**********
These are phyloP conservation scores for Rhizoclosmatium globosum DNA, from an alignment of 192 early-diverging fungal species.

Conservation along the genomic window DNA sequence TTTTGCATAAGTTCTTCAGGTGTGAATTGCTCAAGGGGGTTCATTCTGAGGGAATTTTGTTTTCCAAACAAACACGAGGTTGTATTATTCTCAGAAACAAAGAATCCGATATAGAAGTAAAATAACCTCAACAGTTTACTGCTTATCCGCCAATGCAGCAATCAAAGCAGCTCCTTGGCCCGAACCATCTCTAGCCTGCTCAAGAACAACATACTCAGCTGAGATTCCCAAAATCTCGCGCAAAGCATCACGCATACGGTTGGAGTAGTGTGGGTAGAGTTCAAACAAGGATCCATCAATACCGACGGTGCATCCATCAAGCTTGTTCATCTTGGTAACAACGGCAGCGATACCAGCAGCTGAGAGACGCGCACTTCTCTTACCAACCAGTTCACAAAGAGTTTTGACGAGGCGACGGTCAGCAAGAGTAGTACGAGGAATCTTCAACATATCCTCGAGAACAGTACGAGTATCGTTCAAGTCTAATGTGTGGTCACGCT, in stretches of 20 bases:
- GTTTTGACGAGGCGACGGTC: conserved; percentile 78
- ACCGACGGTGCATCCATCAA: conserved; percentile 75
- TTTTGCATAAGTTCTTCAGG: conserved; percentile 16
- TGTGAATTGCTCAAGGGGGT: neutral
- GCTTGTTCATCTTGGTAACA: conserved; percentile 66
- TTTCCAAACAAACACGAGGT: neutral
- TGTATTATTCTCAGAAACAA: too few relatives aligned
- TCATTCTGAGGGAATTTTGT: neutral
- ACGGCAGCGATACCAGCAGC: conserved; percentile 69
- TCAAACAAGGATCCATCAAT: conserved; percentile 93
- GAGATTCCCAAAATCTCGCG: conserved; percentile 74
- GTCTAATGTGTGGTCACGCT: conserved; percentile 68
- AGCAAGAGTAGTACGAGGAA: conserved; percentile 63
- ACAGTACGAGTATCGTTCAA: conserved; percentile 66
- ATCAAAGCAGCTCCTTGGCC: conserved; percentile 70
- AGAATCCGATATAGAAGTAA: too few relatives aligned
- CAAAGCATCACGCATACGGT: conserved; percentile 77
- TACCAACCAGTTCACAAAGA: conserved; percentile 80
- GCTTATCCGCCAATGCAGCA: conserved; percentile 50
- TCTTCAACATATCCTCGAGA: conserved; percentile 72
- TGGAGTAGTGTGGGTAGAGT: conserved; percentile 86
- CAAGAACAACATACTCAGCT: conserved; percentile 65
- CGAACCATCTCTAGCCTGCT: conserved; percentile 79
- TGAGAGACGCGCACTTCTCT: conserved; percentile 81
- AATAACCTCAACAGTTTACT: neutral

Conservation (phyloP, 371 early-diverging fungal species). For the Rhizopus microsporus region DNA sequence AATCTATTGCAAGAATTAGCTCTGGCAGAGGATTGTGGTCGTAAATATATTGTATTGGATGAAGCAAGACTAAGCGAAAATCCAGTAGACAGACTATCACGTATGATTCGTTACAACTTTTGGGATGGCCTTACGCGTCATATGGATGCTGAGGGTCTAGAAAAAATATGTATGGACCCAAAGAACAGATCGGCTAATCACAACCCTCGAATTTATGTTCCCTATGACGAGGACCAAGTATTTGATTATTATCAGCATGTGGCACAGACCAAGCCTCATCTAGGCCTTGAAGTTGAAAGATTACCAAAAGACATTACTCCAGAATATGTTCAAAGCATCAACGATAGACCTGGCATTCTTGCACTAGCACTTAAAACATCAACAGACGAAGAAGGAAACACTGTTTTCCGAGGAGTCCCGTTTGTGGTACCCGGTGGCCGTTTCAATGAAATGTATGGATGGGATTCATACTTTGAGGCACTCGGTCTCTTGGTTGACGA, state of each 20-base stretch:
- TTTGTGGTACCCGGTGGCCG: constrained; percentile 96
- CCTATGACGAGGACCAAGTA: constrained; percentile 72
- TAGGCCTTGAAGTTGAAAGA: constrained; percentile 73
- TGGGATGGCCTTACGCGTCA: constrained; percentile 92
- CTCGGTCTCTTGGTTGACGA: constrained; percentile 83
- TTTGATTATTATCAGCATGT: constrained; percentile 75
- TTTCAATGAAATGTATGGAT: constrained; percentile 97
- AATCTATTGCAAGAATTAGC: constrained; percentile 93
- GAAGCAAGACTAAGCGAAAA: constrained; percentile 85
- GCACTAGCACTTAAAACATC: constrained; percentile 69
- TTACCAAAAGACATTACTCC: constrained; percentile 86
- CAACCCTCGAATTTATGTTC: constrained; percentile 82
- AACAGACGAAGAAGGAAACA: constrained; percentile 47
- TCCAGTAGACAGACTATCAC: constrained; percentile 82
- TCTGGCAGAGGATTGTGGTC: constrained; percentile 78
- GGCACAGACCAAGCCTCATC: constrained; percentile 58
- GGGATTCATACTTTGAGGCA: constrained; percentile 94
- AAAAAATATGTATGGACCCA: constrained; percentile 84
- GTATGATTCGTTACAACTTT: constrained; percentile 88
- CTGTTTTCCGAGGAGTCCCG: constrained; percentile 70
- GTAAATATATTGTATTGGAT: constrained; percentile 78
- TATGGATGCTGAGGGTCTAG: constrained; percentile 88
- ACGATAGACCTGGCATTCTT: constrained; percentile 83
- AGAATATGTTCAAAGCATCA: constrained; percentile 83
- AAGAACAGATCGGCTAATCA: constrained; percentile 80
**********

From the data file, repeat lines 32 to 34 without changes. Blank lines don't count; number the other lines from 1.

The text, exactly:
- TGGGATGGCCTTACGCGTCA: constrained; percentile 92
- CTCGGTCTCTTGGTTGACGA: constrained; percentile 83
- TTTGATTATTATCAGCATGT: constrained; percentile 75